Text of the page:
Vol 6 No. 48 - August 23, 2006

Red tide: Be proactive in finding a solution

Coastal species like this Tampa Bay redfish are dependant of clean, pollution free. water.

By Rusty Chinnis
sun staff writer

Last year’s red tide was a wake- up call for residents and business people up and down Florida’s west coast. If it wasn’t, it should have been. It may have been the first time that the impacts of the bloom, and the human inputs that exacerbate it, were really appreciated.

In years past, red tide outbreaks were more a temporary annoyance that affected unlucky tourists and kept area residents and anglers off the water for a week or two. Last year should have made it clear that the bloom has the potential to affect everyone: tourists, business owners, restaurateurs, real estate agents, anglers and developers alike.

I guess it’s human nature that we just want to bury our heads after outbreaks and hope for the best, but I have the uncomfortable feeling that those days are over. It’s time that everyone who has a stake in the health of the local environment ask what they can do to effect change.

The devastating outbreak we experienced last year created a dead zone in the Gulf that covered (by some estimates) an area the size of Rhode Island. Whole areas of the bays from Sarasota to Anna Maria Sound had extensive fish kills, and in some areas, finfish were virtually wiped out.

Fortunately the news isn’t all bad. This year we had one of the best kingfish and Spanish mackerel runs we’ve had in years. Tarpon fishing was as good as I’ve seen in 26 years, and the Gulf and bays have been packed with baitfish. Divers exploring the Gulf bottom report explosive growth in areas that were void of life just months ago. Even speckled trout, the hardest hit of all species, are starting to make a comeback that is surprising the most optimistic observers.

To me the message is clear: red tide is here to stay and is a part of the area’s ecosystem. The environment has a remarkable ability to rebound from even the most persistent outbreaks, and during the worst of blooms, persistent anglers continue to find fish.

The flip side of the equation is that human activities continue to stress the local environment and impact the recuperative power of the ecosystem. Loss of habitat, stormwater runoff, phosphate and agricultural wastes, and sewage discharge all degrade the water and the sea grass beds that naturally clean the water column. The time when we can use the resource and not be stewards is, I think, over. We all need to get involved in the solution on the local, state and national level.

So what can the average person do? Think globally, act locally. Start right at home by being aware of what you put on your lawns and flush down your drains and toilets. Inevitably these things find their way back into our waters.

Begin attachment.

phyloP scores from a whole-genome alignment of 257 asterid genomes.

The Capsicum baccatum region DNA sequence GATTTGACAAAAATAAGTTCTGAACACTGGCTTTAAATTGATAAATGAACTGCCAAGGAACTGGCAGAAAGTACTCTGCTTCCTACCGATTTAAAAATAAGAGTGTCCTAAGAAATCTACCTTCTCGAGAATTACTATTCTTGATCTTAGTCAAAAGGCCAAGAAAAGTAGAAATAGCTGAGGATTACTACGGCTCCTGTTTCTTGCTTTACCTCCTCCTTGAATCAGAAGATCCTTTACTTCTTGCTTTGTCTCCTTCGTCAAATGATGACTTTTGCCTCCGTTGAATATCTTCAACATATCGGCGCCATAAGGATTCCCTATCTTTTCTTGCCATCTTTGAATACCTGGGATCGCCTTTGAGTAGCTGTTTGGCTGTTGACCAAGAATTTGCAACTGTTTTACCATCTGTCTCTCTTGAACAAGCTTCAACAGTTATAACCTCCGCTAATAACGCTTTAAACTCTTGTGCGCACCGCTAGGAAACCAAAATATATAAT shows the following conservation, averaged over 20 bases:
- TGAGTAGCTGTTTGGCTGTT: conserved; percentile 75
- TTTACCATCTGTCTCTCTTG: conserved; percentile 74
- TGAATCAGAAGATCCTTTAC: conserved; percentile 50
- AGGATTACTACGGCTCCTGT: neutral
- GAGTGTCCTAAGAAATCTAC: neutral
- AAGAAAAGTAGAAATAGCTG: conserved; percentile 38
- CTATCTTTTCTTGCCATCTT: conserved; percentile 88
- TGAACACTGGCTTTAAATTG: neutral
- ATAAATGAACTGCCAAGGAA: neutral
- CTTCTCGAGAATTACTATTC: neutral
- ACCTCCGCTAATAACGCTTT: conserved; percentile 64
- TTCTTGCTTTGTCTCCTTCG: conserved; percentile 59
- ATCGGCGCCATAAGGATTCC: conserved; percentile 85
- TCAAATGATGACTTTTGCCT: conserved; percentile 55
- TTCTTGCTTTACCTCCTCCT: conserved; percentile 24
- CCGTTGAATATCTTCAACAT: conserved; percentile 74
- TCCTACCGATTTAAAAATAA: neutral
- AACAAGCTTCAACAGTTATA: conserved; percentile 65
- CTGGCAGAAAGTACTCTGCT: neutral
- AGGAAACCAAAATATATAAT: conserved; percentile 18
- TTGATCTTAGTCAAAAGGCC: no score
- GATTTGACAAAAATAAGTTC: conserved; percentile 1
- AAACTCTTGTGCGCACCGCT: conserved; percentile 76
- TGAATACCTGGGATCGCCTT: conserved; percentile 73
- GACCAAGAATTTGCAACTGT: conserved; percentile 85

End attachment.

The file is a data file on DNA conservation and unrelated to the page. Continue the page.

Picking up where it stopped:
Beyond that, get involved on the community, county, state and national level. Write letters, attend county commission meetings and demand that politicians institute policies that help protect our waters. Think of joining an organization like START (Solution To Avoid Red Tide) or the Sierra Club.

START is a grass roots, non-profit, citizen organization dedicated to promoting and funding efforts for the mitigation, control and prevention of red tide. START is involved in increasing public awareness of the risks and concerns of red tide and to communicate the efforts. Members work to keep local, state and federal officials aware of the need to provide continual funding for research into the nature of red tide and to search for methods to control red tide without negatively impacting the environment.

The Sierra Club is the nation’s oldest environmental organization and in 2004 launched a major new campaign to combat red tide along Florida’s Gulf Coasts. The Sierra Club’s plan to curb red tide includes:

• Insisting on independent scientific review of research on pollution’s role in exacerbating and sustaining red tide blooms along Florida’s coasts

• Support technology that detects and monitors for harmful algae blooms, and promote safe methods for minimizing existing blooms.

• Stop water management districts from releasing untreated polluted water into rivers that empty into our coastal estuaries

• Demand better sewage treatment practices and facilities

• Decrease non-point pollution run-off of fertilizers, pesticides and animal wastes

The bottom line is that the red tide is a natural phenomenon that is not likely to disappear from local waters. While most scientists are still reluctant to state categorically that pollution and run-off are responsible for the increasing frequency and intensity of the blooms, they are quick to note that the harmful algae is dependant on nitrogen. It’s not much of a leap to conclude that man-made pollution is exacerbating the problem, and that it will take a concerted effort from concerned citizens if we are to have a future of clean healthy waters that support a vibrant fishery. The solution is in our hands.

START (Solution To Address Red Tide) http://www.start1.com/Default.aspx
Sierra Club http://florida.sierraclub.org/sarasota/

<< Go back to Index August 30

AMISUN ~ The Island's Award-Winning Newspaper